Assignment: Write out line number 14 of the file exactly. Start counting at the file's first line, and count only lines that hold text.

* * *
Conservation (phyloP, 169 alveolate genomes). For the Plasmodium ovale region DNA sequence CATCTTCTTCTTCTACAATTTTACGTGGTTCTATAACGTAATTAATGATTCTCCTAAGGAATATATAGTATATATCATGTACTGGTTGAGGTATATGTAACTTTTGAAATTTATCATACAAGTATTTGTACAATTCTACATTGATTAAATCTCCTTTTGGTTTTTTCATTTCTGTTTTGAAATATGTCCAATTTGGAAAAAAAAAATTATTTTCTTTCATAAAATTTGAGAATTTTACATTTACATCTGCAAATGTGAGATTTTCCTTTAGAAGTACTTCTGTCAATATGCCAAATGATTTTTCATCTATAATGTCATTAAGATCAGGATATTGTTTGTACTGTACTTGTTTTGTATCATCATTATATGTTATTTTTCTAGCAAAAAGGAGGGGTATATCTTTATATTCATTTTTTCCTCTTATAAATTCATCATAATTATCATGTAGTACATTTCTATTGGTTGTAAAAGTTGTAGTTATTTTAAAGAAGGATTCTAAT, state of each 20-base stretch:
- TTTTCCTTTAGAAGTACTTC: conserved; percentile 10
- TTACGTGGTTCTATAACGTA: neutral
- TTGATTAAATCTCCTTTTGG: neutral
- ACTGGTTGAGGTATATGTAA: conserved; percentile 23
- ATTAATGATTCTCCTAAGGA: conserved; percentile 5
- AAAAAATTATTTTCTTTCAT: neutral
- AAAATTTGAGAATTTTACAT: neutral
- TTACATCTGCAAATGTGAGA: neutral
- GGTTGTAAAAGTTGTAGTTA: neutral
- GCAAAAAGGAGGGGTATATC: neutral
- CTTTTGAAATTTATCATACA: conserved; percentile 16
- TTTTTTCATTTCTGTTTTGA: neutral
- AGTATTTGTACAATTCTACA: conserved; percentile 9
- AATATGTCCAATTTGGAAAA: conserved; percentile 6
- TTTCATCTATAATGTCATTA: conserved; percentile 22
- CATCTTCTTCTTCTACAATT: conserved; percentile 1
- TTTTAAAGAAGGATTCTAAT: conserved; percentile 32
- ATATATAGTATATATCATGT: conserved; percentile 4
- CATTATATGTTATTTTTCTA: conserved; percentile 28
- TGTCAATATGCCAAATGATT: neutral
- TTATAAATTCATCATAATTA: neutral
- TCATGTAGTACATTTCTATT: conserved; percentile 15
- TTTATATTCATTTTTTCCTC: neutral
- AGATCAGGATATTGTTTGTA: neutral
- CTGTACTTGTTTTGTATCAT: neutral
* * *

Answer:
- AGTATTTGTACAATTCTACA: conserved; percentile 9